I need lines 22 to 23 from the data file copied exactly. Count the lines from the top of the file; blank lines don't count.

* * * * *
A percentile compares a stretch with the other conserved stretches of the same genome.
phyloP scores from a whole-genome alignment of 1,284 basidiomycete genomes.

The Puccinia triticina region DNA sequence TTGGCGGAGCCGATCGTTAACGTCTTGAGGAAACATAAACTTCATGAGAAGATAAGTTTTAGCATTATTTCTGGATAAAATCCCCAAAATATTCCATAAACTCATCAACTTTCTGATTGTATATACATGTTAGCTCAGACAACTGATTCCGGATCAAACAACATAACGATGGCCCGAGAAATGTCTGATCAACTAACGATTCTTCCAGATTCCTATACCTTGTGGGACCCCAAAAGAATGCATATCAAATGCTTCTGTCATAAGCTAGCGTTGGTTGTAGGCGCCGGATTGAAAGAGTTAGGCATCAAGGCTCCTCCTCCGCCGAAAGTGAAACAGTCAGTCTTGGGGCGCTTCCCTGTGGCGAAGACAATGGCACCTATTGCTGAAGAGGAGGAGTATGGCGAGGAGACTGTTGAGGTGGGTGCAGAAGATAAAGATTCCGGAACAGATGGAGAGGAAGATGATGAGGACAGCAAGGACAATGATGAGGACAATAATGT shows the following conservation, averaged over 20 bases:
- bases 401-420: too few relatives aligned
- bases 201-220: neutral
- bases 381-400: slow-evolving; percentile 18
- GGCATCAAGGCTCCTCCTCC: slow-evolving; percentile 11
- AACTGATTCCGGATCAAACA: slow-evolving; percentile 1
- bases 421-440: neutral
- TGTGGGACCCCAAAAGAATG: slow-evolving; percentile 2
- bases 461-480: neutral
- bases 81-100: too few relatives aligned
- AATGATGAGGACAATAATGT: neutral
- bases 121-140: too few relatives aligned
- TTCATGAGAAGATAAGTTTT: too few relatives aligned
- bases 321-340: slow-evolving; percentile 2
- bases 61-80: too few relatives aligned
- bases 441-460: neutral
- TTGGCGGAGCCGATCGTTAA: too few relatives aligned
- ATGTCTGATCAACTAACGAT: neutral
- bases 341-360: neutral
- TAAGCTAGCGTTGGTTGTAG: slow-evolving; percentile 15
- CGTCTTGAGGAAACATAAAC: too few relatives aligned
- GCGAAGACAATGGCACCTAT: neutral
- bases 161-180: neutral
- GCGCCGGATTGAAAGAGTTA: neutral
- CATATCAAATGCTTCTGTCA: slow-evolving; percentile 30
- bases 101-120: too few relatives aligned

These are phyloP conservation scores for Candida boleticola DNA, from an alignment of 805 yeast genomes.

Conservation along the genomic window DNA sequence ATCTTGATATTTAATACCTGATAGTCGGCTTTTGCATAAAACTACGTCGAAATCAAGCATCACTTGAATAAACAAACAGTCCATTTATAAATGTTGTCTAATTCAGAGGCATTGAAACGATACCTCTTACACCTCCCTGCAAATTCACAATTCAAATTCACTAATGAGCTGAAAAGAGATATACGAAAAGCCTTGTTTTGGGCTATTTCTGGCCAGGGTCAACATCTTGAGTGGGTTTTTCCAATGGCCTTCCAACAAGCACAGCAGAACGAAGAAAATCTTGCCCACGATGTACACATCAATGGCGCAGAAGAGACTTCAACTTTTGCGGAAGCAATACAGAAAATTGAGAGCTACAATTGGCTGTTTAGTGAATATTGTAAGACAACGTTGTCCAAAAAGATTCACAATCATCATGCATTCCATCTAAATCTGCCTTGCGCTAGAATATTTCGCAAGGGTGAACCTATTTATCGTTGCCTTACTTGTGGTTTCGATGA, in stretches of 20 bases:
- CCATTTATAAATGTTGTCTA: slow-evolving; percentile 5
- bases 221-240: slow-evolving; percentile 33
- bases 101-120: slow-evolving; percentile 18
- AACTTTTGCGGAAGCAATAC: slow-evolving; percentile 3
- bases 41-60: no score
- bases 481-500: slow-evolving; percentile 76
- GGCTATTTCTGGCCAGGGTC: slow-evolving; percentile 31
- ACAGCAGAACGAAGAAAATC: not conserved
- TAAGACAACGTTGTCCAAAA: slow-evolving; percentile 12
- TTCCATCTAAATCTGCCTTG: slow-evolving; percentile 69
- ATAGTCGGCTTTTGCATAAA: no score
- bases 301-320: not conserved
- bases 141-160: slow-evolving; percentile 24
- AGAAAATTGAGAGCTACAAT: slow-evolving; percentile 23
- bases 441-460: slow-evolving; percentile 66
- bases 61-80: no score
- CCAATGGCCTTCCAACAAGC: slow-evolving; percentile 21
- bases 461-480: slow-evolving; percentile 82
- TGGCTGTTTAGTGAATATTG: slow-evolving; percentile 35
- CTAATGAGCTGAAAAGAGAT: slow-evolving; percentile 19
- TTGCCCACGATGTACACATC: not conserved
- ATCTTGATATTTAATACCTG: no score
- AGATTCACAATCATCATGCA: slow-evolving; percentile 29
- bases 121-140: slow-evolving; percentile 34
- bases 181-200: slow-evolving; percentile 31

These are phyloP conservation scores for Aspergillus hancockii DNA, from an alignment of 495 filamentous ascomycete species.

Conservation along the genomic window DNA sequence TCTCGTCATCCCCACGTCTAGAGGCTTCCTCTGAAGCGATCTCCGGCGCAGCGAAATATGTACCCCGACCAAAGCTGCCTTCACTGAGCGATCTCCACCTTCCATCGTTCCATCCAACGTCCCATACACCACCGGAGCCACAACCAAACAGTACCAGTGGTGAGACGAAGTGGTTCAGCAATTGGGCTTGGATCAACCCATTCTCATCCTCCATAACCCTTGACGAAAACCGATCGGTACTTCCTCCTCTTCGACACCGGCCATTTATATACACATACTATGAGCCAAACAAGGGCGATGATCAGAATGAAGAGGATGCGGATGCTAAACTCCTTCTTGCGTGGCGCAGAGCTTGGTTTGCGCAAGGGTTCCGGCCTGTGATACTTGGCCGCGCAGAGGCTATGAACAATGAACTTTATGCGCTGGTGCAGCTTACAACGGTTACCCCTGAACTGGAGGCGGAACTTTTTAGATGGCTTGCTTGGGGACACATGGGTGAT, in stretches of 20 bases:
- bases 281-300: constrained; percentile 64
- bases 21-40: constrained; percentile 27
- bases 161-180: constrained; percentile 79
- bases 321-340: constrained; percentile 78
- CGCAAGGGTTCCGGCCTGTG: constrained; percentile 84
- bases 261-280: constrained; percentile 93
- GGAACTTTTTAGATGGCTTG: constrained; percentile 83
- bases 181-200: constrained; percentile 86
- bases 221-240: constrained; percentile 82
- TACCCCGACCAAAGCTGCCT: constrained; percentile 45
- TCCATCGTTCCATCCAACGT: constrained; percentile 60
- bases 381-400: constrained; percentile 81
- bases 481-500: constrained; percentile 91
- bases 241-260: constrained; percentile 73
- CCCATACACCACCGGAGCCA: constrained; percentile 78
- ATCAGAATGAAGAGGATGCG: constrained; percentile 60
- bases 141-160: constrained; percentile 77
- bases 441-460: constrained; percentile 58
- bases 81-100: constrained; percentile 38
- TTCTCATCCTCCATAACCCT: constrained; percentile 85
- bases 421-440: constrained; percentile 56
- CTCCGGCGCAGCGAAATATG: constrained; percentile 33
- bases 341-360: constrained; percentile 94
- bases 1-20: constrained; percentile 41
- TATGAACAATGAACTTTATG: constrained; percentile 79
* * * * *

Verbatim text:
- TAAGCTAGCGTTGGTTGTAG: slow-evolving; percentile 15
- CGTCTTGAGGAAACATAAAC: too few relatives aligned